HirshGardner9So, why then, did New England not become or remain a household name? “I think that the record company, quite frankly, fucked everything up,” he stated flatly. “I don’t want to go negative here. The sad part about is, (when) we played in Birmingham, Alabama. I think we played with Blue Oyster Cult. We were there in town for a couple of days. So, we decided to go out and visit some of the record stores and music shops, and we couldn’t find any of our albums in the stores. We played for 20,000 people that night and got standing ovations, encores, people were flipping out, lining up outside our dressing rooms for autographs. It was just amazing. And those kids, those 20,000 kids, I’d say there were 200 of them that wanted to go out and buy that record, the next day. Well, they couldn’t. Had there been 200 record sales in Birmingham, Alabama, on that day, Billboard Magazine, Cashbox Magazine, all the radio stations would have recognized that and heard about it immediately. But, if you don’t distribute the product at the stores, you can’t get that recognition, which we were desperately trying to do.”
Because of the internet, people all over the world can now hear the music of New England. Music fans and musicians are finding that their music still holds up, still hangs tough, still sounds as fresh today as it did back in the day. Gardner and his New England band mates have pretty much the same story as rock and roll musicians who grew up in the 1960s and 1970s. They all saw The Beatles and The Rolling Stones on the Ed Sullivan show.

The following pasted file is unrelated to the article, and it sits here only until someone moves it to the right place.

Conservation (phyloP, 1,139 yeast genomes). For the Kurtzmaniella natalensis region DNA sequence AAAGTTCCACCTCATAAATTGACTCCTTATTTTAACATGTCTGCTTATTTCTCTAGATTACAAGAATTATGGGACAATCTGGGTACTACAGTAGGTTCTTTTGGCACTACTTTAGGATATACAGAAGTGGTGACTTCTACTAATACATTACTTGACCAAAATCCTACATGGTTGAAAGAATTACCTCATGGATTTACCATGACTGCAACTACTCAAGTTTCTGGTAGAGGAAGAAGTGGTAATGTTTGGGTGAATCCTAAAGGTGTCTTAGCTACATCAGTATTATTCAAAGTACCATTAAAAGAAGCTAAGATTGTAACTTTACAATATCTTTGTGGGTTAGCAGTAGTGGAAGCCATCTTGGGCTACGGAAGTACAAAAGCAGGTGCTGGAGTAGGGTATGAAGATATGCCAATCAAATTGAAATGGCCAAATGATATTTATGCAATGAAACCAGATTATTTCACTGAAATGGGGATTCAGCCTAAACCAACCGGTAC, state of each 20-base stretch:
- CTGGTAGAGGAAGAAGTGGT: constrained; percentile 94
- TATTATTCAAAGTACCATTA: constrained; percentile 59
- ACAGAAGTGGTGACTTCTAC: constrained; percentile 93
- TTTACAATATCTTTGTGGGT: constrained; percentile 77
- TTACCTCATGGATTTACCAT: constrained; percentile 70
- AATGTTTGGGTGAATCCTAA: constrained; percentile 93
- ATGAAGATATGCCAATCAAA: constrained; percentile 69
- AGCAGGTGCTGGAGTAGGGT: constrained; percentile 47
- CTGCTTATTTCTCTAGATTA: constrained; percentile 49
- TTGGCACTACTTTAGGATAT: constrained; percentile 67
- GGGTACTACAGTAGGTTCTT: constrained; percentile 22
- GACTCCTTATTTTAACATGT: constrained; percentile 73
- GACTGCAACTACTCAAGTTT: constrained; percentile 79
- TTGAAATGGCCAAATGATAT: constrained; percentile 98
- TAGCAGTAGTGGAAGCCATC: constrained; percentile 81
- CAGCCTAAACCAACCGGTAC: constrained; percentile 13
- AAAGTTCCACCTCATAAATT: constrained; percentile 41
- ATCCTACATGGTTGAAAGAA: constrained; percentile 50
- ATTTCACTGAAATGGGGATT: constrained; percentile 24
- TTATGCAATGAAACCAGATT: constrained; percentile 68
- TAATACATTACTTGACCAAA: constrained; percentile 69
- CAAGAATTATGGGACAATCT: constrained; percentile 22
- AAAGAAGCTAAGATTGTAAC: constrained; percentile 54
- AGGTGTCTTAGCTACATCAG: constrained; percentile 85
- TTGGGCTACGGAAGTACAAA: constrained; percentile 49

“I was a jazz guy,” Gardner said. “I was listening to people like Shelly Mann, Buddy Rich, Gene Kupra, Ed Shaunessy. My aunt and uncle got me into all the big band swing stuff. Then, I got into rock and roll after that. We just all met in Boston. We had all played in various bands. We actually put the band together in ‘73. We played together for four or five years. This toured all over the east coast. This was just as a bar band, playing originals and covers. Then we ended up breaking up, and we ended up reforming several years later. Basically, we said ‘OK. We’ve done the club scene. We’ve done the cover music. We don’t want to play that any more. The next gig that we play has to be Madison Square Garden or something like that.”
HirshGardner5That dream actually came true. New England had holed up in their rehearsal studio for roughly two years, recording 16 songs. They got a record deal because Bill Aucoin, who was also managing Kiss, Billy Squire, Billy Idols, and many others, discovered them and signed them on the spot. “The next gig that we played was virtually Madison Square Garden,” Hirsh said. “We did the ‘79 Dynasty tour with Kiss, which was just amazing, being thrust out in front 20,000 people.”
New England got booed on their second night opening for Kiss. The other three players were plugging in their amps. Gardner played a drum solo, just to shut them up, not wanting to start off on a bad vibe. Then, the audience went nuts.
“I think we were one of, or ,the only band to get encores on the Kiss tour,” Gardner said. “You’re not just hearing this from me now. All of this stuff is on Facebook and on YouTube. To me, it justifies everything. It makes you feel pretty good about it.”
A favorite memory that stands out in Gardner’s mind is playing with AC/DC, saying he learned a lot by watching drummer Phil Rudd with the bassist and the rhythm guitar player groove. “Watching those guys play taught me a lot about simplicity.”